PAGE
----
One important decision, if you’re moving to Spain with family, is how to ensure that your children have the best possible education. As an expat family, you...
Whether you’re moving to Spain for the beautiful beaches or the bustling cities, it’s a wonderful place to make a home. But it’s not all smooth sailing for new arrivals - as with anywhere, it can be difficult to know how to get the best value out of your time there, and you might encounter hidden costs galore. Here’s our guide to saving the money before - and after - you make your move.
Shops in every country have sales, of course, but in Spain they go pretty next-level on it. The twice-yearly tradition of rebajas (sales) is buried deep in the Spanish mindset and helps to shape buying patterns for many people, whether on a budget or not. So it might be worth holding fire on buying non-essential household items until it’s rebajas season. This can save you a lot of money, and make you look like a pro in front of your new Spanish friends.
All shopping areas tend to get insanely busy when the sales hit, so scope them out in advance if you have time - get to know the geography of your favourite stores, and, if you’re buying clothes, find out what size you're in them. And when the time comes, expect queues. All the queues.
And don’t go on the weekend. Seriously, just don’t.
If you’re pushed for time and willing to pay, there are all manner of professionals out there ready to help you with your move - whether you need a van, shipping, or just someone to manage the whole process for you. But there’s a lot to be said for doing as much as you can on your own.
When a professional comes in and packs up all your stuff, you lose a little bit of control over what you do and don’t take, meaning that you might find yourself in your chic new Madrid flat surrounded by boxes filled with old underwear, broken crockery and faded magazines you meant to chuck out months ago. Better - and cheaper - to spend a little bit more time on sorting it out for yourself.
Now might also be the perfect time to think about how attached you really feel to that cheap, broken bookcase you bought five years ago. Would you really be so sad to part ways? It’s not hard to auction old furniture off online and it’s even easier to just give it away to friends. It’ll make your move a lot easier and cheaper if you don’t have to take these bulky objects with you.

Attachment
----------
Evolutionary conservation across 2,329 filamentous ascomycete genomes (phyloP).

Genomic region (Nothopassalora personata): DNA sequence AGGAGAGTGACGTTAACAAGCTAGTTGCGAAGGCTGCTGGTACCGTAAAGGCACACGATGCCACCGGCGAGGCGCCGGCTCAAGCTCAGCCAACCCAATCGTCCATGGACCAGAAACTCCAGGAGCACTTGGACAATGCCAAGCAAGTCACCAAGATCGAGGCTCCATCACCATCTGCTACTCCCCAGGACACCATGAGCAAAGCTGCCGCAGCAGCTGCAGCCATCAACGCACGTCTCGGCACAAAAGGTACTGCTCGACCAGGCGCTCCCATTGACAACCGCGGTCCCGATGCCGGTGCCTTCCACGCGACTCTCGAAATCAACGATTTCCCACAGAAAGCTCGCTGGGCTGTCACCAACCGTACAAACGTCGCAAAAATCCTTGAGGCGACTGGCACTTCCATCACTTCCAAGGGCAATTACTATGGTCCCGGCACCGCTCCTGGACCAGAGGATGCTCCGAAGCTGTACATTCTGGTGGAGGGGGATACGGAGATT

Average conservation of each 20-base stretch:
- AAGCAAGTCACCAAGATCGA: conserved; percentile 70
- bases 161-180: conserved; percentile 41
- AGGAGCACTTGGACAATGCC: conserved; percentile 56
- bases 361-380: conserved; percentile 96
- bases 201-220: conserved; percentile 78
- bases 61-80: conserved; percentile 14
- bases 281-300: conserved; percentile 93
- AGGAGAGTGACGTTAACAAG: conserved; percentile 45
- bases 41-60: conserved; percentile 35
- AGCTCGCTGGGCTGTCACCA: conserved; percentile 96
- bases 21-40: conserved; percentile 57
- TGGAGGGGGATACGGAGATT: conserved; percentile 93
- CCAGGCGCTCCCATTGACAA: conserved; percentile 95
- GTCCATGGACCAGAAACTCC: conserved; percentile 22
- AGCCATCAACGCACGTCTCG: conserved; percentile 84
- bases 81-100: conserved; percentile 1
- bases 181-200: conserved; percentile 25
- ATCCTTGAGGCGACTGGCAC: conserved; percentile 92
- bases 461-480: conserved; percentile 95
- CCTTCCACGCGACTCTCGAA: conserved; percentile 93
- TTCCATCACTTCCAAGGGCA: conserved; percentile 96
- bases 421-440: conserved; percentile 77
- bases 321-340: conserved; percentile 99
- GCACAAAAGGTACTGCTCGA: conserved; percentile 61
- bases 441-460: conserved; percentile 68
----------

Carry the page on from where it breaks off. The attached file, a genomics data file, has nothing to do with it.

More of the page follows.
The Spanish have their own cheap furniture stores, after all - and antiques are all the rage in trendy cities like Madrid. Furnish your flat locally, and bring a little bit of Spain inside with you.
If you’re somewhere else in Europe at the moment, it’s worth considering whether you really need to jump on a plane to make your move. Europe-wide coaches are quite common, and on average a lot cheaper than a plane ticket. It’s a more eco-friendly way to go, as well.
And there’s one more advantage if you’ve got a lot of stuff to take with you. You might find the coach’s baggage restrictions are a little bit less tight than those on a plane. Maybe you can even take a whole extra bag or two - another way a coach can save you money and stress.
Do get a good book before you leave, though. And perhaps one of those eyemask things.
Hack 5: Don’t get stuck with leftover bills from home. Adult your life by doing a little extra planning.
Sad but true: moving to a new country means that your current gym membership will fast become pretty useless. Unfortunately it’s time for your final spin, before you bid your farewells, clean out your locker, and - this is the big one - cancel your direct debit.
Don’t forget to keep an eye on magazine subscriptions and credit cards, too, not to mention household bills - moving countries means a fresh start with your finances. And who knows - maybe your new Spanish gym will have an bench that isn’t always covered in sweat.